Leigh Corporation Transport
The first proposals for a horse tramway in Leigh had been put forward in the
1880's by Mr. A. Speight, a contractor, who had been responsible for
constructing horse tram routes in St. Helens, but the scheme was never
implemented. A second scheme in 1896 for a 3ft 6ins gauge electric tramway under
the name Leigh and Atherton District Tramways Company, which would have run
between Lowton St. Mary's station to Atherton Central station, via Leigh and
Atherton, with branch lines to Plank Lane and Green Lane, Bedford, was also
dropped after a dispute with Leigh Council, although general agreement on most
matters had been reached.
The first section of tramway to open was that constructed by the South
Lancashire Tramways Company (SLT), from Lowton, via Leigh and Atherton, to Four
Lane Ends (where there was a connection with the Bolton system), which was
inaugurated on 20th October 1902. The SLT had planned to open local
lines in Leigh that would have complemented the new service, but negotiations
between the company and Leigh Corporation broke down and, as a result, the
Council decided to obtain powers to operate its own tramways.
The Leigh Corporation Act of 1903 authorised over 3 miles of tramway, most of
which was to be double-track. The two proposed lines ran from Leigh town centre,
one travelling westwards along Twist Lane, Firs Lane and Plank Lane to Plank
Lane Colliery, and the other travelling eastwards along Bradshawgate, Chapel
Street and Manchester Road to the Boundary Hotel at Marsland Green. The
Corporation was authorised to borrow the capital needed to construct the tramway
and to operate motorbuses and trolleybuses (the first time trolleybus powers had
been granted by Parliament), but, in the event, none of the powers were ever
On 23rd March 1906 Lancashire United Tramways (the parent company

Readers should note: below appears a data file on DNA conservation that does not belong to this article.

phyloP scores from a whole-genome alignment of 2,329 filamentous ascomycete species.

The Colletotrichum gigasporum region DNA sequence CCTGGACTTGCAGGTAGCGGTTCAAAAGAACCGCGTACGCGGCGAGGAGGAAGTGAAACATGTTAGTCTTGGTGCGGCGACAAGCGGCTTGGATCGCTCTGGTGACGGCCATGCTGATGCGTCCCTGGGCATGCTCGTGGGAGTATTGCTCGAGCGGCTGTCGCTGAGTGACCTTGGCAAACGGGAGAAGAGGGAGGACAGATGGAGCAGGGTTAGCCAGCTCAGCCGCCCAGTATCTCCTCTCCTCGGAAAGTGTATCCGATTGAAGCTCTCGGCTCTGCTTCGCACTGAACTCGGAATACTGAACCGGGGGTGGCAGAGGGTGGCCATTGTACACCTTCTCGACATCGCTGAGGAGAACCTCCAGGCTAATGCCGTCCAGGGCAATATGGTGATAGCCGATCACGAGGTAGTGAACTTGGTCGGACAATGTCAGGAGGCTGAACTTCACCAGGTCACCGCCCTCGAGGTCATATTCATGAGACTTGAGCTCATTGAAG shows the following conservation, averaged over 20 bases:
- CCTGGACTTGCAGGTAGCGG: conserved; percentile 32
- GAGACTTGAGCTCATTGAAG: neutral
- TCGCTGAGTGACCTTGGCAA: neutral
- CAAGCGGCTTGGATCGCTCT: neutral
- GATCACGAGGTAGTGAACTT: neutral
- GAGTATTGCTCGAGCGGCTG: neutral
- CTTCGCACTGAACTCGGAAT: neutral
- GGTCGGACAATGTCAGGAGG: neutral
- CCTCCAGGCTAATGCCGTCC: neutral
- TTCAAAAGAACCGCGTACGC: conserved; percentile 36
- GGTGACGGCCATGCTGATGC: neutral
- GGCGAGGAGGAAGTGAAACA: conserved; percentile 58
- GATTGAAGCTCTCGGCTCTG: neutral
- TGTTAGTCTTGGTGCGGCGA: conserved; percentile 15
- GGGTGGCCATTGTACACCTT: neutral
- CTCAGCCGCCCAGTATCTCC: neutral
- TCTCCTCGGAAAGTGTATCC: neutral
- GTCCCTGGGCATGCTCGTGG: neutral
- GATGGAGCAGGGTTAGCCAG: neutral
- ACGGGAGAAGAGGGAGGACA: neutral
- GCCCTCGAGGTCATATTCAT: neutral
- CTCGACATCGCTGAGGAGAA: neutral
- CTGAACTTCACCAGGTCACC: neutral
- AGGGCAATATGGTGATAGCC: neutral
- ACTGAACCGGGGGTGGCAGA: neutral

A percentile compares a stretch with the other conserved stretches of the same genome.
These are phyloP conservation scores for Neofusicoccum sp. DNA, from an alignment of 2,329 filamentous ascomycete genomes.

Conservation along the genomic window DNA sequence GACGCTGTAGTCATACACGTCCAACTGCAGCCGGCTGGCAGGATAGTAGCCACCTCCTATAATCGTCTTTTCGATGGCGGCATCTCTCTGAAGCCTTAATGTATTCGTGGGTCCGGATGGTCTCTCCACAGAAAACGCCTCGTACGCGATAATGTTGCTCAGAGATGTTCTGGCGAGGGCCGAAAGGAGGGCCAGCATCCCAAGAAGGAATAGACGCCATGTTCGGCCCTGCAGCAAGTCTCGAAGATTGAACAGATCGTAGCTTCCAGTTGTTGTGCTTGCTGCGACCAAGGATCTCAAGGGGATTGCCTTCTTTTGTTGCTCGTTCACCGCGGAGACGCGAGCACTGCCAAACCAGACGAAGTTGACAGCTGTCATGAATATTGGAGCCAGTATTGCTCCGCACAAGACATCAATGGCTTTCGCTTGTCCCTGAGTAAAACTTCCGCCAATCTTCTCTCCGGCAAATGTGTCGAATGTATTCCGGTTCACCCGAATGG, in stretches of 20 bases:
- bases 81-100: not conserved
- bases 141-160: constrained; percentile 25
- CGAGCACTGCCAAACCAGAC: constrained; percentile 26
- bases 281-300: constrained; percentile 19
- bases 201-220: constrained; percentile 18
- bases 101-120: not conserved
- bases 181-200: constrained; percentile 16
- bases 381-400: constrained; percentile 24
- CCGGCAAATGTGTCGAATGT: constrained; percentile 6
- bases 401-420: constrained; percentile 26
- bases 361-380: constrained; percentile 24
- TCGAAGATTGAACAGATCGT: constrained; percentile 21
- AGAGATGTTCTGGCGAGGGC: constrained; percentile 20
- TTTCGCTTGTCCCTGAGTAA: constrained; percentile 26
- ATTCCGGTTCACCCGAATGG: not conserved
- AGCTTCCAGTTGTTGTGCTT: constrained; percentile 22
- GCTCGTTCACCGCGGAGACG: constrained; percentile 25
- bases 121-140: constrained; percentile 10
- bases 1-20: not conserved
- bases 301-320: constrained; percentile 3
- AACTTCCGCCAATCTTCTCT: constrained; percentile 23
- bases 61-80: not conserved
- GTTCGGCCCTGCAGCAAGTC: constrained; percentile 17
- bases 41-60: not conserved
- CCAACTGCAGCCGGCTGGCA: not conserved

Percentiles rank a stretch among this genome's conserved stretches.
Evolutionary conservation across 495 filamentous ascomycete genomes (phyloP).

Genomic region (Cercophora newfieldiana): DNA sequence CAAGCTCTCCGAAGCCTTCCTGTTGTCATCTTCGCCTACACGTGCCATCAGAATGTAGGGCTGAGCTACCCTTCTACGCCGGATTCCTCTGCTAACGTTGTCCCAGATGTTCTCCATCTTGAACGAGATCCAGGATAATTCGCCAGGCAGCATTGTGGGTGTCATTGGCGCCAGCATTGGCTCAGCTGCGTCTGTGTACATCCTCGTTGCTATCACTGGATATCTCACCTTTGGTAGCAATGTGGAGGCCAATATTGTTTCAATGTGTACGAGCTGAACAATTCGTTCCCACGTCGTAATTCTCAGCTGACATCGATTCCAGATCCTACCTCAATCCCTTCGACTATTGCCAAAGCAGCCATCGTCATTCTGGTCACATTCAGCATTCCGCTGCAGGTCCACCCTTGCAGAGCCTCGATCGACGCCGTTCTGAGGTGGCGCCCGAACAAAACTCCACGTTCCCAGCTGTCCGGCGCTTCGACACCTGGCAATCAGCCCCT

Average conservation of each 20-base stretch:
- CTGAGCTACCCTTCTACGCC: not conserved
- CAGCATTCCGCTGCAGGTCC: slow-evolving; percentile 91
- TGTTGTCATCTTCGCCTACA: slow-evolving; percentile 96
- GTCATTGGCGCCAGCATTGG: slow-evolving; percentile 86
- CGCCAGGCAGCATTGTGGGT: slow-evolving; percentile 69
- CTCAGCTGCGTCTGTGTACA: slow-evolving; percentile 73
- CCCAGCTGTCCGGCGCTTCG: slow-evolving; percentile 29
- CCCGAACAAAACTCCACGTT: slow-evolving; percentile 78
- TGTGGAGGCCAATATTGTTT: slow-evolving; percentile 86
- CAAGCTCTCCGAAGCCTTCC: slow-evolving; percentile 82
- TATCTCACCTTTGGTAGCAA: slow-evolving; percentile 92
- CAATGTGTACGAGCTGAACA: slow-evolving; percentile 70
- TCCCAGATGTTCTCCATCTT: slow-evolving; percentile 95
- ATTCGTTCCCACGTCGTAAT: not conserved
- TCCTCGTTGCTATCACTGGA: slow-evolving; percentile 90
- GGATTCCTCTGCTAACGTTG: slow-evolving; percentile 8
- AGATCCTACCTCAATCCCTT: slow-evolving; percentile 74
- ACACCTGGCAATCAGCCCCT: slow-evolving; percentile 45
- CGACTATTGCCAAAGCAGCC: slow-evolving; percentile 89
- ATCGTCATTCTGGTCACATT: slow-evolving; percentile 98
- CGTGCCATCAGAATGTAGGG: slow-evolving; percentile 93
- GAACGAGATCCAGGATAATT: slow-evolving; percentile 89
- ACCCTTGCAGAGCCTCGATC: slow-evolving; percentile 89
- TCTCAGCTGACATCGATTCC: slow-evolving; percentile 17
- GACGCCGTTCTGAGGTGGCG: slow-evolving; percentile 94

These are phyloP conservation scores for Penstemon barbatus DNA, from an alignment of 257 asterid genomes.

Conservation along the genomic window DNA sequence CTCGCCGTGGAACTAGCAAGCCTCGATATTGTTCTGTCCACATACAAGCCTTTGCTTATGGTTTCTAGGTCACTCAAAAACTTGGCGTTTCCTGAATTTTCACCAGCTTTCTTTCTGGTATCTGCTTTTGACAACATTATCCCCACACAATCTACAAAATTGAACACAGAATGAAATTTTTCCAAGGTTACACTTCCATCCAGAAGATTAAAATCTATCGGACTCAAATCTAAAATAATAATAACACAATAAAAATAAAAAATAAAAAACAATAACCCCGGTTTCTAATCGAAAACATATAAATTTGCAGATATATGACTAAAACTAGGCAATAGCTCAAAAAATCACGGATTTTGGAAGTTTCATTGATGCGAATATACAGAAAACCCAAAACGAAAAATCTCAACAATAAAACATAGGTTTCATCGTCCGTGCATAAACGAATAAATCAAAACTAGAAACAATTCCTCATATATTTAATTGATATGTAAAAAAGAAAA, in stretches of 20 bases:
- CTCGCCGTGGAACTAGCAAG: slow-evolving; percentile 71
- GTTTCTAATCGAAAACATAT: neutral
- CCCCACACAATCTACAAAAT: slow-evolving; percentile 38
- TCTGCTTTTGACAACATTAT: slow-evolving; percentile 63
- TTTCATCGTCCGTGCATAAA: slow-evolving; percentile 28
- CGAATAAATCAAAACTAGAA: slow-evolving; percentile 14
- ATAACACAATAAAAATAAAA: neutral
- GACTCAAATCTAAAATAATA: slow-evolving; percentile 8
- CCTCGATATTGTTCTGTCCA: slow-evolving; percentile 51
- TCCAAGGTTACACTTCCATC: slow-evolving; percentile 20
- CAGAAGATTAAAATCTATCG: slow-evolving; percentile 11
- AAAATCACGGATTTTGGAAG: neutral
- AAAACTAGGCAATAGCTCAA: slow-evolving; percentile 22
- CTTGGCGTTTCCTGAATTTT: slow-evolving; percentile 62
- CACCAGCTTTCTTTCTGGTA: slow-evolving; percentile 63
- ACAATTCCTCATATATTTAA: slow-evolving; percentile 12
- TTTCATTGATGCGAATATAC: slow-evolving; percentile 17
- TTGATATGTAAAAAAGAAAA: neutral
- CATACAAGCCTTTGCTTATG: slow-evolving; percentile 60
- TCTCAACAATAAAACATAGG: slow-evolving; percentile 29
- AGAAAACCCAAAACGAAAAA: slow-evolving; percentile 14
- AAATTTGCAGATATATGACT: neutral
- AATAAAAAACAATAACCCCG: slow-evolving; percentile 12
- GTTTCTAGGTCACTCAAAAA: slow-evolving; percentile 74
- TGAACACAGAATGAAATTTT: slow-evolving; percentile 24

of the SLT) introduced their first bus service. Operating between Westleigh St.
Paul's and Leigh Market during the week it was extended on Sunday's along the
proposed Boothstown to Leigh tramway as far as Leigh Cemetery. Three Scott-Stirling
single-deckers were used, but by August 1906 the service had been
discontinued and the vehicles sold.
In 1919 Lancashire United Tramways (LUT) re-commenced bus operations, and on
22nd October 1920, after many months of discussion, Leigh Corporation
inaugurated its own bus services. The first route ran from Plank Lane to the
Cemetery, via the town centre, operated by a fleet of Straker-Squire's. Further
routes to Glazebury and Wigan Road commenced shortly afterwards. Leigh
Corporation always employed a dark blue and cream livery.
It soon became obvious that some of these routes would be in competition with
those established by LUT. As a result negotiations between the two undertakings
took place to establish the routes and timings, with proposals for some joint
operation, which subsequently became a feature of bus services in Leigh.
A new depot was opened in Holden Road in the early 1930's, which replaced the
original depot in the town centre. It was converted from a former engineering